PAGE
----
“You are kind of building the airplane as you fly it,” says Dare County’s top health official Sheila Davies.
What do hurricanes and COVID-19 have in common?
Not much, although Dare County’s top health official says preparing for the former has made the latter an easier lift. That’s one way to find silver linings.
Perhaps that’s why Dare County, home to North Carolina’s sprawling Outer Banks, is one of the state’s leaders when it comes to vaccinating a greater percentage of its population.
Of course, NC’s urban centers have certainly vaccinated the most people.
But percentages are key when it comes to slowing this pandemic. And Dare ranks in the top 5 statewide with more than a quarter of its population already receiving its first shot. Roughly 20% are fully vaccinated.
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Dare County Health Director Sheila Davies has led the county’s office since 2014. She’s also a former mayor in the Dare County town of Kill Devil Hills. She says the county’s top emergency management and health officials have been seasoned by the hurricanes that tend to batter these flat lands in the late summer and fall.
Davies says her office has also emphasized connecting with credible local leaders and folks in the faith community to combat skepticism of the shot, which has been found effective at combating the virus while producing mostly mild side effects.
“We were doing about 300 or 400 people. Now we average about 1,000 people per clinic. In fact, this coming Saturday at a clinic we’re going to do 1,500 people on that one day.”Dare County Health Director Sheila Davies
Davies talked this week to Cardinal & Pine about Dare County’s ongoing work in taking on the coronavirus. And she has helpful hints for other counties who want to boost their vaccination efforts.
C&P: How has the vaccine deployment been going down there?
Davies: We’re fortunate because we’re doing really, really well. We have an amazing team that’s made up of our Health and Human Services Department, our emergency management division in the county, support from EMS and our local law enforcement, specifically the sheriff’s office as well as the county’s public relations department.
With all of these individuals working together, we’ve been able to host pretty turnkey vaccine clinics now. When we first started back in late December, we were testing the waters with how the operation of our clinics would go.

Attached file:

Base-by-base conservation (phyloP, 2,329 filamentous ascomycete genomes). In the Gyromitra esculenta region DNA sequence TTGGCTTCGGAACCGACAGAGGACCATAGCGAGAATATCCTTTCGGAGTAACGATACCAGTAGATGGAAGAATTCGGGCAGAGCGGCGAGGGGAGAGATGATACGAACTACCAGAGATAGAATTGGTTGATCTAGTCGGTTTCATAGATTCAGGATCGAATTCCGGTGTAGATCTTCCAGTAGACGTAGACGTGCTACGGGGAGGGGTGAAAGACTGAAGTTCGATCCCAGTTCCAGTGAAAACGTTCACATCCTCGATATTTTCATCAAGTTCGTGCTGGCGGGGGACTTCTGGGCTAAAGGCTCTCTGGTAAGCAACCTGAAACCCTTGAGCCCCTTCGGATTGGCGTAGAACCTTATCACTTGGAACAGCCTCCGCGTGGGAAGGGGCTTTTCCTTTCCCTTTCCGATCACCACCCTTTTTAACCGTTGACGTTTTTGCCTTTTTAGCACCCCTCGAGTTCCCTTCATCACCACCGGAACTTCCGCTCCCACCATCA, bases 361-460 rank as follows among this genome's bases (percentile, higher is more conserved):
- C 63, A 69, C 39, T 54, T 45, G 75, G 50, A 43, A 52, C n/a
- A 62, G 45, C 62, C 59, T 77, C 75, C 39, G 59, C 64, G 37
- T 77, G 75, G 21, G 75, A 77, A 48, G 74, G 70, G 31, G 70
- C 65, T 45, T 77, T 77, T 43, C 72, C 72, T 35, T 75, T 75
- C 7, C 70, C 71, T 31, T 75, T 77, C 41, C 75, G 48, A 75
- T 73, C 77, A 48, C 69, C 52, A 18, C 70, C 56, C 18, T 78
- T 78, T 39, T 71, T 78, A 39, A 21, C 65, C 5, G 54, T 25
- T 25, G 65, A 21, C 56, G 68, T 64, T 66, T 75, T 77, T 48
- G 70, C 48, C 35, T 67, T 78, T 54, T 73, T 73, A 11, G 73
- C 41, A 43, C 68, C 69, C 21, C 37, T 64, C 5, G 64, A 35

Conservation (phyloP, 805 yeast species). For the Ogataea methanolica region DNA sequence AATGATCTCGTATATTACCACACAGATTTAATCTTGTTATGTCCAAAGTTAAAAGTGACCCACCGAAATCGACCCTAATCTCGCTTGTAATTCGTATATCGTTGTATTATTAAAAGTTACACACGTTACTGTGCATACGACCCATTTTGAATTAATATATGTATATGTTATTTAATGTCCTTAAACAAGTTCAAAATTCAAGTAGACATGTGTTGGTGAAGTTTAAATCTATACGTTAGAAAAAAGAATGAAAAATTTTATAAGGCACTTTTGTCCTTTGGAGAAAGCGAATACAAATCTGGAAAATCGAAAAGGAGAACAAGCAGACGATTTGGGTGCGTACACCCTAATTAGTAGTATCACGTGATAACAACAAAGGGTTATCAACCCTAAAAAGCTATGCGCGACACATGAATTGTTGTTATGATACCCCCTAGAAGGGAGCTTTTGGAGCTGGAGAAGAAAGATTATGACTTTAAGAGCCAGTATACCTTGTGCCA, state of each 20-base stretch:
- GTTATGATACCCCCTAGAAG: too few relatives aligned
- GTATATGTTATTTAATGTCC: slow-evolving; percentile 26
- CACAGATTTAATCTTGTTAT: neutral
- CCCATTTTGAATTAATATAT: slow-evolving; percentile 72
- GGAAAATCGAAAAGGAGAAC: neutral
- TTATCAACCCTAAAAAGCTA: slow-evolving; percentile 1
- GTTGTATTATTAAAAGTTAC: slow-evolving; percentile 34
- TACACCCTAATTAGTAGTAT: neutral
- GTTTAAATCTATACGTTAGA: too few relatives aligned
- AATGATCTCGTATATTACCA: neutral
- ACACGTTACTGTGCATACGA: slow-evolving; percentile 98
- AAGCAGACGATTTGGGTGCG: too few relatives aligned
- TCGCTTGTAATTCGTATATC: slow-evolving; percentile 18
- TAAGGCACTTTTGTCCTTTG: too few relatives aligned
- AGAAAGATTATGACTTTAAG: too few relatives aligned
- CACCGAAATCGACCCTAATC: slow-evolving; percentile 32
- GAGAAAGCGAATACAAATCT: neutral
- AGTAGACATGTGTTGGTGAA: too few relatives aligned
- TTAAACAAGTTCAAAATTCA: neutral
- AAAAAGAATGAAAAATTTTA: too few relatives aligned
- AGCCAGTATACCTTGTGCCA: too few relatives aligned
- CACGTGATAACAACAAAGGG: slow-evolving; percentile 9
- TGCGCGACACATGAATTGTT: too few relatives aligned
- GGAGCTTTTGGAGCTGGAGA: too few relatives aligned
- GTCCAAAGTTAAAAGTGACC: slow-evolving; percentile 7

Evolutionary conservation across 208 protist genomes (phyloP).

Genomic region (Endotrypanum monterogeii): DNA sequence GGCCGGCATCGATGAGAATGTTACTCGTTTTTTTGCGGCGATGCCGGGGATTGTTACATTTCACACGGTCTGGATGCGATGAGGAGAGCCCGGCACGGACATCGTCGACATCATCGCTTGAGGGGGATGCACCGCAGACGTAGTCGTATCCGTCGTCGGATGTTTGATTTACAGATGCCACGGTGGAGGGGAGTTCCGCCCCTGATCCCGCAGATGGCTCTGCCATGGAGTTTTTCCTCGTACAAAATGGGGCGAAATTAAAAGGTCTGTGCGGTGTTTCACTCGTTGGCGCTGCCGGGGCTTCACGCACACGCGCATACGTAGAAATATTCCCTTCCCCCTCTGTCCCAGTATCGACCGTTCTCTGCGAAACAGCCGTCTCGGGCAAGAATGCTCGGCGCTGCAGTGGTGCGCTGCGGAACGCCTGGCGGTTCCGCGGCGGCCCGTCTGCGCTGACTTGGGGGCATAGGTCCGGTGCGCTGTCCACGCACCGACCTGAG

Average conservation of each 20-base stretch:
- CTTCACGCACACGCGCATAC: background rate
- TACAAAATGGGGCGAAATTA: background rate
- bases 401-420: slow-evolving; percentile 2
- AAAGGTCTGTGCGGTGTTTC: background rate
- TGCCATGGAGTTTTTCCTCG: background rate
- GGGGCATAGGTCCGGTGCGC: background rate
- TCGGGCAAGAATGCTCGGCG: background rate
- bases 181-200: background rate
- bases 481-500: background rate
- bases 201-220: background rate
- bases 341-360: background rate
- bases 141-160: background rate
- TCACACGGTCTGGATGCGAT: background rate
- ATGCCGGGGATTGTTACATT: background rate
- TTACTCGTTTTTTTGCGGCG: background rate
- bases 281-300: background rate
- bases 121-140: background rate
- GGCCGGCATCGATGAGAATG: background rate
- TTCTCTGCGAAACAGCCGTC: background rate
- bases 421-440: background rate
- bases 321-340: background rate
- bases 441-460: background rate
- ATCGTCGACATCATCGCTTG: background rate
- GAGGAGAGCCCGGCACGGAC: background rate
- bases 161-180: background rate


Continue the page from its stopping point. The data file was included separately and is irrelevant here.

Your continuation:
We were doing about 300 or 400 people. Now we average about 1,000 people per clinic. In fact, this coming Saturday at a clinic we’re going to do 1,500 people on that one day.
It takes a team effort. We have folks working constantly on scheduling because we do everything by appointment. That helps us control the numbers and know we’re reaching the right population or the right group. That also prevents us from running out of doses on a given day so we know exactly how many we’re going to deliver on any day based on our state’s allotment.
C&P: Impressive. This is an undertaking like nothing we’ve ever done before. It’s like building the plane as you’re flying it. How have you progressed through the bumps?
Davies: A couple of things have worked in our favor to be maybe more prepared than some areas. First is probably I would say our preparedness is attributed to the relationships we already have with emergency management, social services, through our regular hurricane preparedness.
We frequently have to work together. We’ve done mass vaccinations for tetanus after a hurricane.
Or we’ve worked with getting people evacuated who needed help or getting people to emergency medical services during a hurricane.
Our working relationship was already established. And I think that facilitates quick mobility when you’re trying to organize and set things up.
The other thing is we were fortunate for about five years to host the Missions of Mercy dental clinic where we had partnered with the NC Dental Society. Public health in Dare County, we organized those events. We were seeing anywhere from a thousand to two thousand patients in a weekend. Actually we were using the same facility where we hosted those dental procedures to do our mass vaccination clinics.
So from our staging to our flow and setup it works in a similar fashion. That’s certainly given us some good startup experience.